In one of his recent acts as chair of the Federal Communications Commission, Ajit Pai decided to stick to the FCC standard for 6-year-old broadband which is 25 Mbps and 3 Mbps upload speeds.
The decision was announced yesterday at the FCC Annual Broadband Deployment Report, Released the day before Bay’s departure from the FCC. As in all of the years prior to Pai’s presidency, the report concludes that the telecom industry is doing enough to expand broadband access to all Americans – despite Democrats at the FCC arguing that the facts do not support that conclusion.
The Bay report said:
We found that the current speed standard of 25/3 Mbps remains a suitable metric for evaluating whether the fixed service provides advanced communications capability. We conclude that fixed services at speeds of 25/3 Mbps continue to meet the legal definition of advanced communications capabilities; That is, such services “enable.” Create and receive high-quality voice, data, graphics and video communications. “
Under United States law, The Federal Communications Commission is required to determine annually whether “advanced communications capacity is being deployed to all Americans in a reasonable and timely manner” and “take immediate action to accelerate deployment” and enhance competition if current deployment is not “reasonable and timely.” Maintaining the standard 25/3 Mbps for home internet services, which has not changed since then January 2015, Makes it easy for Pai to award the telecom industry and the FCC an annual report pass score. Pai’s annual reports also evaluated mobile Internet deployment at various speeds, but it did not adopt a single speed standard to determine whether mobile service is “advanced”.
Jessica Rosenworsel, a Democratic member of the Federal Communications Commission who may be the next chair of the commission, has repeatedly argued that the FCC should adopt a higher speed standard for home internet service. “With so many service providers in our country rolling out gigabit, it is time for the FCC to adjust its baseline upwards as well. He said Last year, it required a download standard of 100 Mbps and a download standard above 3 Mbps.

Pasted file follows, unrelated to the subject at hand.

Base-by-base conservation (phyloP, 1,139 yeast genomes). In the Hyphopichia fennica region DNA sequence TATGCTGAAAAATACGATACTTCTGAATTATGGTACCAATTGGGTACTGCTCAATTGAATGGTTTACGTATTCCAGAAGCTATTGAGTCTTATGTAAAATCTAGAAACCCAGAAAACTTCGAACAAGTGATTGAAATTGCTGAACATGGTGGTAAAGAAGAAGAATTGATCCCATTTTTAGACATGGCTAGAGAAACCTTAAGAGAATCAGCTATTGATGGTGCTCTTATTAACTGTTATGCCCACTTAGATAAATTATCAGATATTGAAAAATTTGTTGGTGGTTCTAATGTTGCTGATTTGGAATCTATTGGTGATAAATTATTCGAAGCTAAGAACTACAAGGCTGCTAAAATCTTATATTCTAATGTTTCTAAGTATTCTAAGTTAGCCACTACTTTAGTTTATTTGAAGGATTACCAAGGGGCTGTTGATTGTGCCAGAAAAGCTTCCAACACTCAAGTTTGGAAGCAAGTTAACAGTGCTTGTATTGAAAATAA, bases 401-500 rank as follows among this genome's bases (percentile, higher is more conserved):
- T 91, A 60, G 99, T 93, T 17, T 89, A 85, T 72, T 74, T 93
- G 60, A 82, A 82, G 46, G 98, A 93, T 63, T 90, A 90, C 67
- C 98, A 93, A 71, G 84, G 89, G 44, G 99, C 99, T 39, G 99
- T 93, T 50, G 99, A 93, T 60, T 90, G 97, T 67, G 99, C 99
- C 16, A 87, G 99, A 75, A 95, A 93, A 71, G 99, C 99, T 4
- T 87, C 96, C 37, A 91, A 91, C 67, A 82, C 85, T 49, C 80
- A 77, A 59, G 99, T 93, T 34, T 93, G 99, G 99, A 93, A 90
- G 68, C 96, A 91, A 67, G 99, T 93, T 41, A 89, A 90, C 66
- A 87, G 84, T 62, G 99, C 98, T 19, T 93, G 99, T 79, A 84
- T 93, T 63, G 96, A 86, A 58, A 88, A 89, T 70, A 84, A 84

“At the moment, our standard is 3 megabits per second,” she said. “But this asymmetric approach is old. We need to realize that with extraordinary changes in data processing and cloud storage, upload speeds must be rethought.”
EBay: ISPs are doing enough despite rural gaps
The report released yesterday concluded that “advanced communications capacity is being deployed on a reasonable and timely basis” and that “the rural-urban gap is rapidly narrowing; the gap between the percentage of urban Americans and the proportion of rural Americans who have access to 25 / fixed broadband has decreased. At almost half the speed of 3 Mbps, it decreased from 30 points at the end of 2016 to only 16 points at the end of 2019. ”
In a press release, Bay played his purported role in expanding broadband access, saying, “Since my first day as president, the FCC’s top priority has been bridging the digital divide.” In addition to expanding home internet services, he cited FCC data showing that “at the end of 2019, mobile phone service providers provided 5G service to nearly 60 percent of Americans, a figure much higher today.”
Today Bay also released an List For what he considers to be his accomplishments as chairman of the FCC, including “restoring Internet freedom” – the phrase to liberalize the broadband industry and eliminate network neutrality rules.
Bay’s victory periods are “indecent”
Democrats from the FCC objected to Bay finalizing the broadband deployment report yesterday rather than letting the job pass to the Biden administration.
“Over the past two years, I have decried the unwarranted triumphs that these reports seem to spawn,” said FCC Commissioner Geoffrey Starks. He said. “Now – with tens of millions of Americans finding themselves unable to access school, work and healthcare online during the pandemic – backbiting is particularly inappropriate.”
Despite Pai’s rosy conclusions – the inaccuracy of the FCC data, which It tends to lower than count Americans with no broadband connection – The report contains evidence supporting Starks’ concerns about the continuing digital divide. As of the end of 2019, only 4.4 percent of Americans lived in areas with no home internet service at a rate of 25/3 Mbps, but the data for rural and tribal areas paints a much worse picture. With home internet speeds of 25/3 Mbps, there is no coverage for 17.3 percent of rural areas and no coverage for 20.9 percent of tribal areas. Overall, there are about 65 million people in rural areas in the FCC data and about 4 million people in the tribal areas.
Nearly 99 percent of urban areas have 25/3 Mbps access, and 95 percent of urban areas have access even at 250/25 Mbps access. But only 66.8 percent of rural areas and 63.7 percent of tribal areas have access to speeds of 10/10 Mbps, while 55.6 percent of rural areas and 49.6 percent of tribal areas have access to speeds of 10/100 Mbps per second: